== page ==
-The part about joining Libya’s civil war. The idea that the countries leading the U.N. resolution “authorizing” intervention were so in the dark they assumed out of thin air the need for a no-fly zone for the purpose a no-fly-zone is actually for, when the slightest glance could disprove it, would be hilarious were it not so disturbing. I’ve long assumed that they just lied for leverage, as it makes more sense.
    -I kinda wish the extended bit about the navigator that went down in Libya could be followed up on, by talking to that guy directly. Think “humanitarian war” was his thought when signing up? Way the article leaves his portrayal makes it out like he thought nothing beyond “Jets! Cool!”.

    Actually for all the talk about it, the article isn’t as bad as I expected. Yes, it has fluff, but that’s a given with most media. I think it says something far different from what the author intended though.

    Oh yeah, about this:

    the internal processes of governance, the essential extra-legality and illiberalism of power, have been exposed to the light.

    Good. Those processes should be laid bare as much as possible.

    • Not sure how sanguine we should be about the laying bare process. If the general replacement of convenient fictions by harsh truths was painless and predictable, if the fictions never served any useful or necessary purpose, then no one would have ever preferred to believe them. It could be that the inability to sustain them corresponds to a process of decline, which is not necessarily the same as, or experienced as, progress.

        • Useful to everyone who prefers order to chaos, “us” to “them” – in other words useful to everyone who’s got anything left to lose, or who is afraid for self or others.

          The liberal faith is that it can all be held together and advanced as pure reason. Even the libertarian and anarchistic extremes embody this notion, though usually flowing from alternative premises. The arguably more radical thought in critical respects and implications more conservative notion is that we never get to public reason, or sustain it, except in the context of a much greater, deeper, and more complex web of commitments.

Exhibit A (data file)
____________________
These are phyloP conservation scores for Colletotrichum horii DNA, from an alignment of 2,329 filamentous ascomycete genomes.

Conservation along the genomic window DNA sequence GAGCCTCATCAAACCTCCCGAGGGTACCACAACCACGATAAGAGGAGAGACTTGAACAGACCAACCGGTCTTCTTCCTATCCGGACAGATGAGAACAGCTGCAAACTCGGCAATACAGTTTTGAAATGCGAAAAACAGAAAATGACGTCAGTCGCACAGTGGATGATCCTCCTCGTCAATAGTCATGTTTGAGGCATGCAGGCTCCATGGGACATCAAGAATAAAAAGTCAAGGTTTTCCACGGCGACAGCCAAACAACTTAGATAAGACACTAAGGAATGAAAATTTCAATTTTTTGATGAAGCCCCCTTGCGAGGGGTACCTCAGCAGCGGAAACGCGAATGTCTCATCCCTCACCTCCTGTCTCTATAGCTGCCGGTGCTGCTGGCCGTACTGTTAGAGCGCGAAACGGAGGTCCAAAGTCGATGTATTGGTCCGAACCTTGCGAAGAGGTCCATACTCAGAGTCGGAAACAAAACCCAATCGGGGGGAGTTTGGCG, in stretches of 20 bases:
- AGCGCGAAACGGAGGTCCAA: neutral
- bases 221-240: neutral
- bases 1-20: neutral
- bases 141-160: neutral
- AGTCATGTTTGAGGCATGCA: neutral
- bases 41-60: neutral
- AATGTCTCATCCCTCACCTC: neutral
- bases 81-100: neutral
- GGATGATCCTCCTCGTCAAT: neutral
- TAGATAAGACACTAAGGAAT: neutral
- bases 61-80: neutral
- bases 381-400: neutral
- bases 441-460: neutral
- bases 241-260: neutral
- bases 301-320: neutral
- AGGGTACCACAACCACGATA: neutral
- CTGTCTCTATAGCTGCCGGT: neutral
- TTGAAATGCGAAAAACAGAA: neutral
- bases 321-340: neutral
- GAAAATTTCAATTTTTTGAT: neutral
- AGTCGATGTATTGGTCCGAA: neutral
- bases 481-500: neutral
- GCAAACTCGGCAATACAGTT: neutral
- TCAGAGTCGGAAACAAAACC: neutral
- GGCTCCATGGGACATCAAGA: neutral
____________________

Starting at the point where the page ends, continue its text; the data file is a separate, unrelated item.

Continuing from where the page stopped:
• Honestly, I’m much more afraid of the consequences of trying to keep an order that requires so much falsehood to maintain. Rather its end be due to conscious effort to dismantle and move beyond it than it collapsing under the weight.

            • What if there is no order that doesn’t depend fundamentally on “falsehood,” with the only possible exception being the ones that depend on unmasked threat (though those don’t last very long)? I put “falsehood” in quotes because the fact that the self-explanation of the system is incomplete and distorted doesn’t mean that it actually runs on falsehood. Maybe it just means that its truth remains un-articulated.The actual falsehood would then lie in the discourse, shared both by the powerful and by those who claim to oppose them, that pretends to know and to explain, when in fact it knows very little, including in regard to its own limitations.

  2. Well the process resembles the previous events in Afghanistan, Najibullah was ousted by 1992, and for a time, the good guys
    typified by Massoud, won out, but not long after, the ones more directly committed to the Salafi faith, Hekmatyar who split away from the government, Younis Khalis’s ‘students’, the recruits gathered by Raisul Sayyaf, prevailed. Now for the purposes of this exercise, Jibril and Magarief, fill the first bloc, and Bel Hadj’s Al Watan, and the likes of Qumu’s Ansar al Sharia, are the other party, Stevens was regarded as one of the supporters of the former, so he had to go, That it would happen on the 25th of Shawwal and what that entails was a special type of irony

  3. I’m describing the patterns, there have been some helpful signs, as in the protests against Ansar Sharia, and the words of Magarief, whereas Morsy and Kandil have behaved exactly according to script